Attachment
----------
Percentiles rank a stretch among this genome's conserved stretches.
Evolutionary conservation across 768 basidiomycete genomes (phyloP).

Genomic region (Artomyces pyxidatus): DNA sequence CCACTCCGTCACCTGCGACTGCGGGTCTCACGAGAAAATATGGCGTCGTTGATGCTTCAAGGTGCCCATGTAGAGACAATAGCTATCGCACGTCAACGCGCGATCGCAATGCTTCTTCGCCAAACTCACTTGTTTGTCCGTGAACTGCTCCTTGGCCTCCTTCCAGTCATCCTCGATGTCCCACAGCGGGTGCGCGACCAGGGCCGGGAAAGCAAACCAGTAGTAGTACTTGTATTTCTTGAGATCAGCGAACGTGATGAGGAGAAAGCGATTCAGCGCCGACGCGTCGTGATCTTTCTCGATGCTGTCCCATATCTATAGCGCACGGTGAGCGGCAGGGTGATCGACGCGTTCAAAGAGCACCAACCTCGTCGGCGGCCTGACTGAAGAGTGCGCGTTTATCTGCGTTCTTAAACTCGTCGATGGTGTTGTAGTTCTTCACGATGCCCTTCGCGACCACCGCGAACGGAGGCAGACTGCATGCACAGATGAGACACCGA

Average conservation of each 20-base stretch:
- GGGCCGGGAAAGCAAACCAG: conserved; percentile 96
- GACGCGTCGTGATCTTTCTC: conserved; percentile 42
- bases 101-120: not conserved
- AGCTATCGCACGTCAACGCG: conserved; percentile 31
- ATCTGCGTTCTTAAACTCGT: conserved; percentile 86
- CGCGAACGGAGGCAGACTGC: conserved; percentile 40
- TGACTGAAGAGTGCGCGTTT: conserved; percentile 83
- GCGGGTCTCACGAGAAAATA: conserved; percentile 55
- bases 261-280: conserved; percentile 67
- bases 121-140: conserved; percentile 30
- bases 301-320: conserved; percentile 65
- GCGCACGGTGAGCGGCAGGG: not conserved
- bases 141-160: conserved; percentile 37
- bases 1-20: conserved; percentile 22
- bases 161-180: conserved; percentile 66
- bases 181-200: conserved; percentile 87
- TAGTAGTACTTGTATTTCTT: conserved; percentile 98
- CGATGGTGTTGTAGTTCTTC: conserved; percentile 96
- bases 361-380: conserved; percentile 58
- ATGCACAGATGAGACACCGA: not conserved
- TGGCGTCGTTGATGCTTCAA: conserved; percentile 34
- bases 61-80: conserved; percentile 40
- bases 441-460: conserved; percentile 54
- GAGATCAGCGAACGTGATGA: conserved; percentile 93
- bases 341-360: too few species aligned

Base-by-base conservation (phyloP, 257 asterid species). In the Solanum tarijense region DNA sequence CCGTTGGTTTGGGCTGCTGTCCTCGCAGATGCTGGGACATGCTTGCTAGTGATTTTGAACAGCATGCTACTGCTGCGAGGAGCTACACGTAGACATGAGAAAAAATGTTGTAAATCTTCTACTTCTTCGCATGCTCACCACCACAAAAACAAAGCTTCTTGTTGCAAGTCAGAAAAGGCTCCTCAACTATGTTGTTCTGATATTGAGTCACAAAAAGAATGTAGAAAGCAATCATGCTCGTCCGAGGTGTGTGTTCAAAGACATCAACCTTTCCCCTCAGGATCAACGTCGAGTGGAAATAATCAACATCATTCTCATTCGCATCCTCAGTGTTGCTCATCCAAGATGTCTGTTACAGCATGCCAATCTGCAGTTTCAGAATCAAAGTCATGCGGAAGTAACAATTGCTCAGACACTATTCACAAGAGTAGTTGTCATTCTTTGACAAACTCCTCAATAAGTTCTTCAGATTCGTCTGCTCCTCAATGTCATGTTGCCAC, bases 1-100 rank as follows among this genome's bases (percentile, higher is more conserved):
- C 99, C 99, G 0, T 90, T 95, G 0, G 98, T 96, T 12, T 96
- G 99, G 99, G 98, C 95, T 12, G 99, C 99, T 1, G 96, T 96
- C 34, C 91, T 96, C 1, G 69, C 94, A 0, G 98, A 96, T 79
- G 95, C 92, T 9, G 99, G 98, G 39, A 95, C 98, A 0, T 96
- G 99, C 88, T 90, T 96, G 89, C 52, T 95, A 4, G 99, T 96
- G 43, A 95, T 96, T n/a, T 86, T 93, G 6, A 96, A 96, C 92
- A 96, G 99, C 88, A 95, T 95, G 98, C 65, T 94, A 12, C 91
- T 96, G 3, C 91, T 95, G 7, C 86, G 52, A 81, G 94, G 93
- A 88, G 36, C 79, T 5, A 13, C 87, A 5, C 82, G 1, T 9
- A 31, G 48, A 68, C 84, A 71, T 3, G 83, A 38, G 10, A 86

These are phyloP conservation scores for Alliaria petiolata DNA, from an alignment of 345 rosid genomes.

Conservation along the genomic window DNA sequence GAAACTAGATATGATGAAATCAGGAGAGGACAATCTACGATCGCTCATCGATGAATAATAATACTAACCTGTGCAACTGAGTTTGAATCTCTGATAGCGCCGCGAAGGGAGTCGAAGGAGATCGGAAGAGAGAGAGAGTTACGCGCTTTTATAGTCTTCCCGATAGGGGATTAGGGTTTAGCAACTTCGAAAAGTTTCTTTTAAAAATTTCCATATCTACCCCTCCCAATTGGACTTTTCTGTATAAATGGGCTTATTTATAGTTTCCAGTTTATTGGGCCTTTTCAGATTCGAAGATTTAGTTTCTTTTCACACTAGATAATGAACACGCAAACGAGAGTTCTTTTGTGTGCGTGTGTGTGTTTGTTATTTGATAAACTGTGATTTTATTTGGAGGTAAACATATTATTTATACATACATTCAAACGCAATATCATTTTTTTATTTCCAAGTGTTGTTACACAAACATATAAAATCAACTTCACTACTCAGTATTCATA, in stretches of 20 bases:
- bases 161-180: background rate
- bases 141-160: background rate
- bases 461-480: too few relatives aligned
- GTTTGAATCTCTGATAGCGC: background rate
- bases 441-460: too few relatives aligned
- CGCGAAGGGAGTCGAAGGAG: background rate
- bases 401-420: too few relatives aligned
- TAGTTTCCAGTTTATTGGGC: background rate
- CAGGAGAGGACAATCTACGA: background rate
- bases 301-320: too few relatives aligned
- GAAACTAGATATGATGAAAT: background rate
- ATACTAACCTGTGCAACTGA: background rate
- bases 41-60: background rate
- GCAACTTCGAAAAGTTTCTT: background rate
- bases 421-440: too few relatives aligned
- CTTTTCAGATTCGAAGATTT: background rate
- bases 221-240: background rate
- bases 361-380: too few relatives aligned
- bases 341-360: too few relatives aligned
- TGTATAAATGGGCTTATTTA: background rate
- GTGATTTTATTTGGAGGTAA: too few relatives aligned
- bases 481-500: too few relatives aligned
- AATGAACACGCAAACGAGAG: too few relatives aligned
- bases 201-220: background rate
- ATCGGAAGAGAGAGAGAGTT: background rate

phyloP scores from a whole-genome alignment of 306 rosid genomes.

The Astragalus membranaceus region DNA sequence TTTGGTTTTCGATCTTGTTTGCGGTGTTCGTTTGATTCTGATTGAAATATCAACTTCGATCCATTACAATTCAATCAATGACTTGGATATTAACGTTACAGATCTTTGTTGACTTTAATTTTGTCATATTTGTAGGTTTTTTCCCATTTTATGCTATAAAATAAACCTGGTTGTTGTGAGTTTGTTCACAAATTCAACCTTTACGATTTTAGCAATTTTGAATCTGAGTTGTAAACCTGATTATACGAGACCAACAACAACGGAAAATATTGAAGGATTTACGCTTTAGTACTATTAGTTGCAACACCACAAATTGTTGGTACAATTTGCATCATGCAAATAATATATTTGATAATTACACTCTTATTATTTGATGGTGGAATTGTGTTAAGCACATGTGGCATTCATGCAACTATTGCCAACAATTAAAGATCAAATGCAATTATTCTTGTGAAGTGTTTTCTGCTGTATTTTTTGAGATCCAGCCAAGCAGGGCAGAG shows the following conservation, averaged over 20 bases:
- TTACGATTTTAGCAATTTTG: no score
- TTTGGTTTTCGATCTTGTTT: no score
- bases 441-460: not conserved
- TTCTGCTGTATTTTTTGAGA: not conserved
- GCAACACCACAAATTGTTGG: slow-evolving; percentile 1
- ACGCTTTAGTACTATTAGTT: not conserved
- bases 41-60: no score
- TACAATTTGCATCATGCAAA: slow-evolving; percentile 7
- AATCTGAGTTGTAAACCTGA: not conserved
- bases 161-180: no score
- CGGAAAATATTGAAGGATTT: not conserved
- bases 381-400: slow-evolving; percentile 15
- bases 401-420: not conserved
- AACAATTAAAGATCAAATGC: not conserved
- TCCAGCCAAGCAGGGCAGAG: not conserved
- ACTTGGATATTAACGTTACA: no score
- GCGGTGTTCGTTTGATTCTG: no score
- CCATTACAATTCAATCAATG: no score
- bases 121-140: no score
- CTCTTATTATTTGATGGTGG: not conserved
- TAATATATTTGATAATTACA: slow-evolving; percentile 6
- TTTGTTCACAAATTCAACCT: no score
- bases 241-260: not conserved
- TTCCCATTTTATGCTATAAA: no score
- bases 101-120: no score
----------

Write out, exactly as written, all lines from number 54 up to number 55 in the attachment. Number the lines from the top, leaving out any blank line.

- ATACTAACCTGTGCAACTGA: background rate
- bases 41-60: background rate